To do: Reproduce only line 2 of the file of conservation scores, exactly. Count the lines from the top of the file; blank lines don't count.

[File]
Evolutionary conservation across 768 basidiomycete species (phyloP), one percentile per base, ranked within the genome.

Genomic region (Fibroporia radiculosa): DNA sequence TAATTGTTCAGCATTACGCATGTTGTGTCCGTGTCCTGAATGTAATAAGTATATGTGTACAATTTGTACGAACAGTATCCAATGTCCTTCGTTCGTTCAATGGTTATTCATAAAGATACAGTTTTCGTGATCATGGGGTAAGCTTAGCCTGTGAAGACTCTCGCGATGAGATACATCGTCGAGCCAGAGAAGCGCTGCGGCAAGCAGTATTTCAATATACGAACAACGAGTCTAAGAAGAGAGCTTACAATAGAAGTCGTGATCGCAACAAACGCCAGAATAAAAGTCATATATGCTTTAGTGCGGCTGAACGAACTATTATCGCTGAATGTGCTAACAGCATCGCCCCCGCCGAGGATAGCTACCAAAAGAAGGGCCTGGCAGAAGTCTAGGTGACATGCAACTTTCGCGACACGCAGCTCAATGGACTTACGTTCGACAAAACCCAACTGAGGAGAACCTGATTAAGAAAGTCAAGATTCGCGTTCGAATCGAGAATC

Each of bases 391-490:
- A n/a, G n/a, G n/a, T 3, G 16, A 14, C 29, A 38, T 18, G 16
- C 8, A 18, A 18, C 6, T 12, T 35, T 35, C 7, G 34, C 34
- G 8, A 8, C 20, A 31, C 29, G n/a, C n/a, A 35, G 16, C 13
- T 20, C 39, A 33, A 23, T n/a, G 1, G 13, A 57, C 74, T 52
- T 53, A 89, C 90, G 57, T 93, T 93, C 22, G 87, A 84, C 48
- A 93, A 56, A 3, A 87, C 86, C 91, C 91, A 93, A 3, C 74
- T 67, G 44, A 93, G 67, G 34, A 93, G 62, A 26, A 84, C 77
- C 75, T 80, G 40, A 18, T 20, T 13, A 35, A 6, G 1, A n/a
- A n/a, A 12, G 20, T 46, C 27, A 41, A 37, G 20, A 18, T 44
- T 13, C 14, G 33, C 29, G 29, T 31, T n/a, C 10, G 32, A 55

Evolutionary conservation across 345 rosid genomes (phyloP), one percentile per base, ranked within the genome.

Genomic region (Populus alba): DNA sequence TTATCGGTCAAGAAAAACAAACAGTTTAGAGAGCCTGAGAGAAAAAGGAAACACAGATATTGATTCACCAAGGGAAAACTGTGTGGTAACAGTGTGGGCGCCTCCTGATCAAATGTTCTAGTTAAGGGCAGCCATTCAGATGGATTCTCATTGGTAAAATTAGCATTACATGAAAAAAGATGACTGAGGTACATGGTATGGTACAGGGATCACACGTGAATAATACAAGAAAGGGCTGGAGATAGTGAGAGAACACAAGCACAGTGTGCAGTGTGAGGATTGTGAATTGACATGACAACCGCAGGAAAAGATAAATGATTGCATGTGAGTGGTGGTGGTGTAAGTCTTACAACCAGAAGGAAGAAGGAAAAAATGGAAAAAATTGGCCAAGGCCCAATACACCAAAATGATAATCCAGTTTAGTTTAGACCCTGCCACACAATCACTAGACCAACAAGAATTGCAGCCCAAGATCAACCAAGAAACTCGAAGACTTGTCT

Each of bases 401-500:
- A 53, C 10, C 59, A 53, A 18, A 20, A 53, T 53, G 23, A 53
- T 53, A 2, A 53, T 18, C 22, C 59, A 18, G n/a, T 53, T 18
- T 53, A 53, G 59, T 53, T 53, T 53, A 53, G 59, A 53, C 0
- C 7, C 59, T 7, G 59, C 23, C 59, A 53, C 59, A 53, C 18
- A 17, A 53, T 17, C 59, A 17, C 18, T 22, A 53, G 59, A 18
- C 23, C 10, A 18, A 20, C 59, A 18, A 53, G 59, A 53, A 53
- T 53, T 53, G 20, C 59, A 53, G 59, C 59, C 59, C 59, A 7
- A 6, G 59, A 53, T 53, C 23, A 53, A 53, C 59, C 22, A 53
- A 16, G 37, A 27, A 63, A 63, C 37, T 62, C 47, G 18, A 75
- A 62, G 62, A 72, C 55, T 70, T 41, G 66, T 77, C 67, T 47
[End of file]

Genomic region (Fibroporia radiculosa): DNA sequence TAATTGTTCAGCATTACGCATGTTGTGTCCGTGTCCTGAATGTAATAAGTATATGTGTACAATTTGTACGAACAGTATCCAATGTCCTTCGTTCGTTCAATGGTTATTCATAAAGATACAGTTTTCGTGATCATGGGGTAAGCTTAGCCTGTGAAGACTCTCGCGATGAGATACATCGTCGAGCCAGAGAAGCGCTGCGGCAAGCAGTATTTCAATATACGAACAACGAGTCTAAGAAGAGAGCTTACAATAGAAGTCGTGATCGCAACAAACGCCAGAATAAAAGTCATATATGCTTTAGTGCGGCTGAACGAACTATTATCGCTGAATGTGCTAACAGCATCGCCCCCGCCGAGGATAGCTACCAAAAGAAGGGCCTGGCAGAAGTCTAGGTGACATGCAACTTTCGCGACACGCAGCTCAATGGACTTACGTTCGACAAAACCCAACTGAGGAGAACCTGATTAAGAAAGTCAAGATTCGCGTTCGAATCGAGAATC